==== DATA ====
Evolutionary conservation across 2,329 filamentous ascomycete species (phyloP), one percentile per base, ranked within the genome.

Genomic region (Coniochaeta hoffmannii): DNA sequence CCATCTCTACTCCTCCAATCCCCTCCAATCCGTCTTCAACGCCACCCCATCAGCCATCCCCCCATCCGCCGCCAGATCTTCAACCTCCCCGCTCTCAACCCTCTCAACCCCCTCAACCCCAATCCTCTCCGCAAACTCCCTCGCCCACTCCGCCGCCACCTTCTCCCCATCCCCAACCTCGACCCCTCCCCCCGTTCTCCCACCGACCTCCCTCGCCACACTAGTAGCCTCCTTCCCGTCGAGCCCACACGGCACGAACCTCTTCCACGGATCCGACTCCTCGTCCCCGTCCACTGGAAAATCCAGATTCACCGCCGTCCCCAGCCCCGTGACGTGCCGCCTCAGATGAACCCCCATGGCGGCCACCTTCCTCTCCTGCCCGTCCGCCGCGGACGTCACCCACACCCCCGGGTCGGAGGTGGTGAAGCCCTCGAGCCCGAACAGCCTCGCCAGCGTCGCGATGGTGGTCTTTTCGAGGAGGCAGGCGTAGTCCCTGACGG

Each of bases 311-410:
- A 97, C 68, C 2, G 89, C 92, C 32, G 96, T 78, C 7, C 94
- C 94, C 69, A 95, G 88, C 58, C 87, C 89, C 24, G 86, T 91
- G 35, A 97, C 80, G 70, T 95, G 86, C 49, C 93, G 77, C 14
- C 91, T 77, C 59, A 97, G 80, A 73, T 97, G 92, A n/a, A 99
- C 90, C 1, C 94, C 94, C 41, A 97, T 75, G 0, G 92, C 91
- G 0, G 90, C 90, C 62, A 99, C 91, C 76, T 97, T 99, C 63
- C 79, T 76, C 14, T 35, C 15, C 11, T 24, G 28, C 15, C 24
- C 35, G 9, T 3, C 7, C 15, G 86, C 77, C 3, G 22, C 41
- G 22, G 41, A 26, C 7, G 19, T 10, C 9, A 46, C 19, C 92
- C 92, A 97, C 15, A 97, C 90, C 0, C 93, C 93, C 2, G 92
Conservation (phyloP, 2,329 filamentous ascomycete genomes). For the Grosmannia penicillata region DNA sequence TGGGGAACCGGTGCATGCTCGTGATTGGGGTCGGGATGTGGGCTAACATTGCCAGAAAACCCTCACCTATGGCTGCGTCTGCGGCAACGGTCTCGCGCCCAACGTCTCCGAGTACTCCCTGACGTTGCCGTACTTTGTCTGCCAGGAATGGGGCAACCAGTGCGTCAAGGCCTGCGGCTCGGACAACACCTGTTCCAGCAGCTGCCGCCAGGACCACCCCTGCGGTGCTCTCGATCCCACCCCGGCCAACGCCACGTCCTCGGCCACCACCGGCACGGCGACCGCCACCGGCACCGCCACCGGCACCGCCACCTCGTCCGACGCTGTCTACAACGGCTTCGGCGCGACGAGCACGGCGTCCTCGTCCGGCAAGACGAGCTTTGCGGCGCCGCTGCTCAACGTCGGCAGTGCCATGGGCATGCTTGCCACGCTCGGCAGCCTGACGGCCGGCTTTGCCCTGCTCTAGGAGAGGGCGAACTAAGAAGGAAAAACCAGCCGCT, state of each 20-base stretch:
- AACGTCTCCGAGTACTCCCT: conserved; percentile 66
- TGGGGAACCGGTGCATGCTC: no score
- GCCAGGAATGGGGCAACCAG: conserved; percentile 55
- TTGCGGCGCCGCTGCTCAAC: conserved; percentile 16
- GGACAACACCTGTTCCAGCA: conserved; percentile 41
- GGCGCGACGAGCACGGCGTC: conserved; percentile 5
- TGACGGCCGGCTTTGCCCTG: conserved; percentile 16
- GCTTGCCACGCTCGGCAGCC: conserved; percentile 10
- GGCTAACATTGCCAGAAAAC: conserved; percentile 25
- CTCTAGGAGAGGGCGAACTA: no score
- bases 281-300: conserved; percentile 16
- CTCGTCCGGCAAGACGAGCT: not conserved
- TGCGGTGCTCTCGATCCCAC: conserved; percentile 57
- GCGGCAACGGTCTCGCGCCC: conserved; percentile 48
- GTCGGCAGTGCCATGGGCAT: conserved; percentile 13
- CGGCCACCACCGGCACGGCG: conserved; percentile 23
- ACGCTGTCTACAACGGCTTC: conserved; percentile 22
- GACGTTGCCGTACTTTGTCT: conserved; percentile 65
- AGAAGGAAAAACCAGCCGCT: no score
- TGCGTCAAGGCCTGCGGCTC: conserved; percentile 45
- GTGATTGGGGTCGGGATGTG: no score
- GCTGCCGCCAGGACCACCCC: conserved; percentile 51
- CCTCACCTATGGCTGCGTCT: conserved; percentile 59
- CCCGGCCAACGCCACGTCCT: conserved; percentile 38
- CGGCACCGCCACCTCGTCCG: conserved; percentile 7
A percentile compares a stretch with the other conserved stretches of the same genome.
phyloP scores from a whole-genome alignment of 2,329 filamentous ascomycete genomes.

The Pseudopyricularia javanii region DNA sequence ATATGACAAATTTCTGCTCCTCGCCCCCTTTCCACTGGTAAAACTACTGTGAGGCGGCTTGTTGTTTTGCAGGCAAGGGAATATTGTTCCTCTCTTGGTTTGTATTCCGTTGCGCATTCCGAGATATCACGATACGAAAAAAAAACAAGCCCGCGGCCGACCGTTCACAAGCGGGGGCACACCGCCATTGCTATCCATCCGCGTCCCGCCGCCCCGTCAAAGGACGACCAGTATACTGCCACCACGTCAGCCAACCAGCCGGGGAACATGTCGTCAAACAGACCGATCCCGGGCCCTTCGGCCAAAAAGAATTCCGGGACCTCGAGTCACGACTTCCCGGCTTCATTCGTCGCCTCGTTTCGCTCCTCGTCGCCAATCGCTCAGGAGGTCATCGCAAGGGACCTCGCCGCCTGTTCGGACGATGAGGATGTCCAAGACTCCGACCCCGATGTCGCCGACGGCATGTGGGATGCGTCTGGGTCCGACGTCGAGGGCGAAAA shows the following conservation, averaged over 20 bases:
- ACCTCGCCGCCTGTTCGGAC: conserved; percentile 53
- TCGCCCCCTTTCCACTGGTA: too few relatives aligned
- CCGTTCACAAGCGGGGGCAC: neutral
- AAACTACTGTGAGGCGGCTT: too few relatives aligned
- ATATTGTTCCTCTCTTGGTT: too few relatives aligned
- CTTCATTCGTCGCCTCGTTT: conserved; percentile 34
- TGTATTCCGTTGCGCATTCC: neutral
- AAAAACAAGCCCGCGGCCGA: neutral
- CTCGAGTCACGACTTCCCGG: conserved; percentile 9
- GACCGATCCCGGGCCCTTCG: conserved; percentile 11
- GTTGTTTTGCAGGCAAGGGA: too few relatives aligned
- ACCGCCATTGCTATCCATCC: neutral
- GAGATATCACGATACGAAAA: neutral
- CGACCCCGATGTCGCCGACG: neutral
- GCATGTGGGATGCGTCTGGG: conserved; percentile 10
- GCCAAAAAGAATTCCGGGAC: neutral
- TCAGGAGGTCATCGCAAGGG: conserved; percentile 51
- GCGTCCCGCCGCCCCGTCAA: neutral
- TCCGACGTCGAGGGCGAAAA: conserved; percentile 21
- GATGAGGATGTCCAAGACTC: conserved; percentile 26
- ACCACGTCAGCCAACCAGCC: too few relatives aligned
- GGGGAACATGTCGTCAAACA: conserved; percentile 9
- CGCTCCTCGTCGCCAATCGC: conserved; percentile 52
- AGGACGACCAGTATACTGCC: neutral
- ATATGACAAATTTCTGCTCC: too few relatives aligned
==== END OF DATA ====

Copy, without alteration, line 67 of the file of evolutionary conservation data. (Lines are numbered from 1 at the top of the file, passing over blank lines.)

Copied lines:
- ATATGACAAATTTCTGCTCC: too few relatives aligned